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Reply #7 on: December 08, 2010, 05:13:18 PM
Yes, I thought it best to keep this bar in a box with my art gear.  Things we used to find so easily at home  are not always available here. Unfortunately at the moment watercolour paint is hard to find...acrylics are in abundant supply. I was wondering if acrylics could be mixed with w/c? It would definitely help round out my palette of colours. Very short on reds.
Cheers, Val

”Creativity is allowing yourselves to make mistakes. Work on knowing which ones to keep!”

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nolan

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Reply #8 on: December 09, 2010, 01:57:06 AM
Val if you mean mix together to form a new colour, then I would say no, but if you mean use them in the same painting, then yes, but i would add any acrylic work in after the watercolour.


Val

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Reply #9 on: December 09, 2010, 07:16:29 AM
That confirms it...I didn't think they could be mixed together. Having never used acrylics, am I correct that they are used similar to w/c i.e. mixing and thinning with water? Are they more permanent?
Cheers, Val

”Creativity is allowing yourselves to make mistakes. Work on knowing which ones to keep!”

- Alvaro Castagnet


nolan

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Reply #10 on: December 09, 2010, 09:14:37 AM
you can thin your acrylics down with water to work like watercolours and also use them as is out the tube to work similar to oils (they are still thinner than oils)


dennis

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Reply #11 on: December 09, 2010, 09:30:19 AM
You can use acrylic with watercolour paints very successfully BUT, remember, that once that area has dried you will NOT be able to lift out any colour - it is definitely permanent.
You are what you THINK about - Napoleon Hill


Val

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Reply #12 on: December 09, 2010, 04:37:27 PM
OK, on that note I will be very careful about how I use them. Will be off to the gallery tomorrow, apparently the artist there uses a lot of acrylics as well as oils. Should be fun. :)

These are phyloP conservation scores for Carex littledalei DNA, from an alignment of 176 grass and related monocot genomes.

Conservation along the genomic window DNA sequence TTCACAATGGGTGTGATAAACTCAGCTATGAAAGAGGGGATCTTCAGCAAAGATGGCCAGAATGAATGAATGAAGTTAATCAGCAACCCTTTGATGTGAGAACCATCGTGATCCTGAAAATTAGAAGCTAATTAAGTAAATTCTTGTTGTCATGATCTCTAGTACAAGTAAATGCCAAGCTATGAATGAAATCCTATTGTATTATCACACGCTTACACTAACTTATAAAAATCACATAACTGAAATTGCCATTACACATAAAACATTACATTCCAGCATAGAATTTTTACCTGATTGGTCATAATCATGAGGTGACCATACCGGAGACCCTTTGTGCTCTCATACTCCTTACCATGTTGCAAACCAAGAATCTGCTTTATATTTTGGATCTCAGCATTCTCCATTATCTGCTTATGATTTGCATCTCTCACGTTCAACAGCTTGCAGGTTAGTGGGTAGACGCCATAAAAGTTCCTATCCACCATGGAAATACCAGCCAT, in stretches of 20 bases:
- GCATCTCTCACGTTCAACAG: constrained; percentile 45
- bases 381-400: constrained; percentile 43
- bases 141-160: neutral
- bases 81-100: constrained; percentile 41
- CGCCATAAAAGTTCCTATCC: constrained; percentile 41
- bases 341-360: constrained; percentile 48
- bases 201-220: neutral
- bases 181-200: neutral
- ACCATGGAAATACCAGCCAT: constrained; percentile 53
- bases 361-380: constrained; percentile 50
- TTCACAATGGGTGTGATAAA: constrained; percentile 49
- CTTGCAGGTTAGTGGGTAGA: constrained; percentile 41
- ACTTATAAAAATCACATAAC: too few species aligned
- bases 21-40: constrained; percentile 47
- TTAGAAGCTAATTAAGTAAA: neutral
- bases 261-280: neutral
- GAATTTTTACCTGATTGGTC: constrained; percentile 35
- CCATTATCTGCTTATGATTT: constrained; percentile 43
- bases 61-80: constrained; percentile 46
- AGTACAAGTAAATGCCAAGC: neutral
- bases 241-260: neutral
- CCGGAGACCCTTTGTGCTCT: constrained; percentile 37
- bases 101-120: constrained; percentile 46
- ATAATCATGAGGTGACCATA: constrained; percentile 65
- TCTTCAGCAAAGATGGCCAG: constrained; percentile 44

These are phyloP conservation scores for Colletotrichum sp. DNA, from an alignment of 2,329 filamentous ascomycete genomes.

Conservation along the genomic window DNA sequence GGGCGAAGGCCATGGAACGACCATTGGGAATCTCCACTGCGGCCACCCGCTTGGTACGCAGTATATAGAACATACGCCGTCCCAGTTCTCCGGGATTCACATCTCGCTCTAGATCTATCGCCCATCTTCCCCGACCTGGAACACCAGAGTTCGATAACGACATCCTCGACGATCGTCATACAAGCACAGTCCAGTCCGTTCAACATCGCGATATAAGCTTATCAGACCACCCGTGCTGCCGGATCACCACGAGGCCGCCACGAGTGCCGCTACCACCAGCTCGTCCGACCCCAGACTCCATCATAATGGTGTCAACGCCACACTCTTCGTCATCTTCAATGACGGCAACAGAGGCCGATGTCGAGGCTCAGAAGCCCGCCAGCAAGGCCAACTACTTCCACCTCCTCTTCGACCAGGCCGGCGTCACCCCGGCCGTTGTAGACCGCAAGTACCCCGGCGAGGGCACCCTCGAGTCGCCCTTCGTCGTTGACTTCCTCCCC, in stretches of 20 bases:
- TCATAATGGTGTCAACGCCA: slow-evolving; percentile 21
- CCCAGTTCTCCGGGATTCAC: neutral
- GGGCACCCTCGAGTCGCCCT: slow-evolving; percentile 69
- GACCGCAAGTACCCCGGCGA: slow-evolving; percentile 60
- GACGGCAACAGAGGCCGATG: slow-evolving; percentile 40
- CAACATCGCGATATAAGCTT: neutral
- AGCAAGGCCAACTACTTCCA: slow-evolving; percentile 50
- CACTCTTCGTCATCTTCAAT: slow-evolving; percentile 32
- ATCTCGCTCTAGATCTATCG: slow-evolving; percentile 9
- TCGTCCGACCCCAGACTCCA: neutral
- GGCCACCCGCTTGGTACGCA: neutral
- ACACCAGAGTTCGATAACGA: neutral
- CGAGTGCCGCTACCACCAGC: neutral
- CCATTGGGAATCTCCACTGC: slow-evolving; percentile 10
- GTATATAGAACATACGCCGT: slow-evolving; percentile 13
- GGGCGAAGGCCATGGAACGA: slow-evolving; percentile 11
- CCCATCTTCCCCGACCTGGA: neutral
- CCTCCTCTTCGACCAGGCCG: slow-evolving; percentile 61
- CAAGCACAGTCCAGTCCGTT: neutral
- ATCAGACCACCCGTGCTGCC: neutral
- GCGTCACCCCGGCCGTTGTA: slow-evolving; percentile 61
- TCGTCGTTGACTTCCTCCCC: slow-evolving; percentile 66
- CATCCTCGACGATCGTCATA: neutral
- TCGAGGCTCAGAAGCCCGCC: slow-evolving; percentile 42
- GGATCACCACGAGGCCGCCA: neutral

Cheers, Val

”Creativity is allowing yourselves to make mistakes. Work on knowing which ones to keep!”

- Alvaro Castagnet


erika

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Reply #13 on: December 09, 2010, 06:44:50 PM
great tips in here - thanks!  I've also learnt a tip from another forum and used it with great success: when you have a 'ruined' brush and are thinking of throwing it in the bin, try this:  squirt some 'Easy Off Bam' (a cleaner available in NZ, don't know elsewhere in the world, sorry...) into a tiny cup or container, enough to just cover the bristles when you stand the brush in this.  Soak the tip of the brush in this for at least 24 hrs - the dried paint (oil or acrylic) should come away with gentle combing with a nail brush, in the direction the bristles are pointing. Soak again if necessary.

Better to try this than throw away a favourite (ruined) brush I tell you!  And the left over Bam can be used for more brushes, no need to throw it out, no matter the colour or condition LOL ;)

just my penny's worth  :)


nolan

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Reply #14 on: December 09, 2010, 11:30:23 PM
I must give the easy off Bam a try, I have some brushes here that students gave to me after forgetting to clean them and wanted to throw them away.

I have another method I use, but it's quite a bit more tedious which I actually filmed in the week - just need to edit it, then I will upload it.